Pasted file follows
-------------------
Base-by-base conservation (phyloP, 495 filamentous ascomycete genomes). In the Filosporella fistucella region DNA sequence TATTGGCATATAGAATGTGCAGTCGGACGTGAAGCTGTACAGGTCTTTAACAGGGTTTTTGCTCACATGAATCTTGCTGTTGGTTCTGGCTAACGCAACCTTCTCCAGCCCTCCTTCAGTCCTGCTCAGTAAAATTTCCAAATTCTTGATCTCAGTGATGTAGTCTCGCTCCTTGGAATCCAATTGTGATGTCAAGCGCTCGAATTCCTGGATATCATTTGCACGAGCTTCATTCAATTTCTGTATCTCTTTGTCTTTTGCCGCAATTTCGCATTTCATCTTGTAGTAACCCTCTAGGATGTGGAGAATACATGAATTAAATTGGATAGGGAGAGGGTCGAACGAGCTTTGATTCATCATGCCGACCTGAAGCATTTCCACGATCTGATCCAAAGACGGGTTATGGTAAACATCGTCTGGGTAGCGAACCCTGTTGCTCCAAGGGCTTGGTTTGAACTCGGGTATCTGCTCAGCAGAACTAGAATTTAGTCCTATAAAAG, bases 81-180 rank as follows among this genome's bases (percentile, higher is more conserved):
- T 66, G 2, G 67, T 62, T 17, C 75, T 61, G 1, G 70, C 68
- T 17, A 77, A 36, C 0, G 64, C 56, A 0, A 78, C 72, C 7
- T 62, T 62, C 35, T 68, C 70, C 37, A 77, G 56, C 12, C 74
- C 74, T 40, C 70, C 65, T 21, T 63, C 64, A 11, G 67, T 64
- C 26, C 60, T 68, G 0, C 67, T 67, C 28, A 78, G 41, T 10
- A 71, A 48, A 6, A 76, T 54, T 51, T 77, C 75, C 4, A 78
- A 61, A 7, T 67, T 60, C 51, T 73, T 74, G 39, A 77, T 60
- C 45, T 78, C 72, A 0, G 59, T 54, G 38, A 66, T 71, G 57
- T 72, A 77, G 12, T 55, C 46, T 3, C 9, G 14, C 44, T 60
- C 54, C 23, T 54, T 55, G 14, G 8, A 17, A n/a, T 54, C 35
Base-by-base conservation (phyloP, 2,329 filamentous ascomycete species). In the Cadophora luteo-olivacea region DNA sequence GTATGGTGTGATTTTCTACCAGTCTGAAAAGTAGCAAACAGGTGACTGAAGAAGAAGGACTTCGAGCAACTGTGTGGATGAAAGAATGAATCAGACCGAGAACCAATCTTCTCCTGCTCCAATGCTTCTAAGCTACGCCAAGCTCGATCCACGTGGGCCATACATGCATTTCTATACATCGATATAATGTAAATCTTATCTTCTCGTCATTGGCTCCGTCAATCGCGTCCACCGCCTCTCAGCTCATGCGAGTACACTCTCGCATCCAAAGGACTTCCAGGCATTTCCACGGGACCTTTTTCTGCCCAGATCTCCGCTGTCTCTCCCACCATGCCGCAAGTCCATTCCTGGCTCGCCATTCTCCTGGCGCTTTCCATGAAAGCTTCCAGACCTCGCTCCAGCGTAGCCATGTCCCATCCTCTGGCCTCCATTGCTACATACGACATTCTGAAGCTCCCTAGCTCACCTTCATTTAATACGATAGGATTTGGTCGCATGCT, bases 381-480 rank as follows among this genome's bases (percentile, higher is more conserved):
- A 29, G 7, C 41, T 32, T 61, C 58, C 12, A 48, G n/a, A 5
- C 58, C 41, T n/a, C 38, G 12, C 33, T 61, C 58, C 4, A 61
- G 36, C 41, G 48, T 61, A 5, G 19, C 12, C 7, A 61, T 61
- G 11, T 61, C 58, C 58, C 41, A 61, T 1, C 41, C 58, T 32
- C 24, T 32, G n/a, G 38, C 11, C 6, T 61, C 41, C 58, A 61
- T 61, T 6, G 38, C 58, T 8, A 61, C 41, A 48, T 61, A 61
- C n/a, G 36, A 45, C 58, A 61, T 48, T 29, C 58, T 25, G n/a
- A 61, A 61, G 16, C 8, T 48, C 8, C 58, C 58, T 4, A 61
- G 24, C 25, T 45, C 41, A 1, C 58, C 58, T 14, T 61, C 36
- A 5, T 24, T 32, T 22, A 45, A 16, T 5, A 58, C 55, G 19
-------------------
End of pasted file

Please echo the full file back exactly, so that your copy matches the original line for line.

Base-by-base conservation (phyloP, 495 filamentous ascomycete genomes). In the Filosporella fistucella region DNA sequence TATTGGCATATAGAATGTGCAGTCGGACGTGAAGCTGTACAGGTCTTTAACAGGGTTTTTGCTCACATGAATCTTGCTGTTGGTTCTGGCTAACGCAACCTTCTCCAGCCCTCCTTCAGTCCTGCTCAGTAAAATTTCCAAATTCTTGATCTCAGTGATGTAGTCTCGCTCCTTGGAATCCAATTGTGATGTCAAGCGCTCGAATTCCTGGATATCATTTGCACGAGCTTCATTCAATTTCTGTATCTCTTTGTCTTTTGCCGCAATTTCGCATTTCATCTTGTAGTAACCCTCTAGGATGTGGAGAATACATGAATTAAATTGGATAGGGAGAGGGTCGAACGAGCTTTGATTCATCATGCCGACCTGAAGCATTTCCACGATCTGATCCAAAGACGGGTTATGGTAAACATCGTCTGGGTAGCGAACCCTGTTGCTCCAAGGGCTTGGTTTGAACTCGGGTATCTGCTCAGCAGAACTAGAATTTAGTCCTATAAAAG, bases 81-180 rank as follows among this genome's bases (percentile, higher is more conserved):
- T 66, G 2, G 67, T 62, T 17, C 75, T 61, G 1, G 70, C 68
- T 17, A 77, A 36, C 0, G 64, C 56, A 0, A 78, C 72, C 7
- T 62, T 62, C 35, T 68, C 70, C 37, A 77, G 56, C 12, C 74
- C 74, T 40, C 70, C 65, T 21, T 63, C 64, A 11, G 67, T 64
- C 26, C 60, T 68, G 0, C 67, T 67, C 28, A 78, G 41, T 10
- A 71, A 48, A 6, A 76, T 54, T 51, T 77, C 75, C 4, A 78
- A 61, A 7, T 67, T 60, C 51, T 73, T 74, G 39, A 77, T 60
- C 45, T 78, C 72, A 0, G 59, T 54, G 38, A 66, T 71, G 57
- T 72, A 77, G 12, T 55, C 46, T 3, C 9, G 14, C 44, T 60
- C 54, C 23, T 54, T 55, G 14, G 8, A 17, A n/a, T 54, C 35
Base-by-base conservation (phyloP, 2,329 filamentous ascomycete species). In the Cadophora luteo-olivacea region DNA sequence GTATGGTGTGATTTTCTACCAGTCTGAAAAGTAGCAAACAGGTGACTGAAGAAGAAGGACTTCGAGCAACTGTGTGGATGAAAGAATGAATCAGACCGAGAACCAATCTTCTCCTGCTCCAATGCTTCTAAGCTACGCCAAGCTCGATCCACGTGGGCCATACATGCATTTCTATACATCGATATAATGTAAATCTTATCTTCTCGTCATTGGCTCCGTCAATCGCGTCCACCGCCTCTCAGCTCATGCGAGTACACTCTCGCATCCAAAGGACTTCCAGGCATTTCCACGGGACCTTTTTCTGCCCAGATCTCCGCTGTCTCTCCCACCATGCCGCAAGTCCATTCCTGGCTCGCCATTCTCCTGGCGCTTTCCATGAAAGCTTCCAGACCTCGCTCCAGCGTAGCCATGTCCCATCCTCTGGCCTCCATTGCTACATACGACATTCTGAAGCTCCCTAGCTCACCTTCATTTAATACGATAGGATTTGGTCGCATGCT, bases 381-480 rank as follows among this genome's bases (percentile, higher is more conserved):
- A 29, G 7, C 41, T 32, T 61, C 58, C 12, A 48, G n/a, A 5
- C 58, C 41, T n/a, C 38, G 12, C 33, T 61, C 58, C 4, A 61
- G 36, C 41, G 48, T 61, A 5, G 19, C 12, C 7, A 61, T 61
- G 11, T 61, C 58, C 58, C 41, A 61, T 1, C 41, C 58, T 32
- C 24, T 32, G n/a, G 38, C 11, C 6, T 61, C 41, C 58, A 61
- T 61, T 6, G 38, C 58, T 8, A 61, C 41, A 48, T 61, A 61
- C n/a, G 36, A 45, C 58, A 61, T 48, T 29, C 58, T 25, G n/a
- A 61, A 61, G 16, C 8, T 48, C 8, C 58, C 58, T 4, A 61
- G 24, C 25, T 45, C 41, A 1, C 58, C 58, T 14, T 61, C 36
- A 5, T 24, T 32, T 22, A 45, A 16, T 5, A 58, C 55, G 19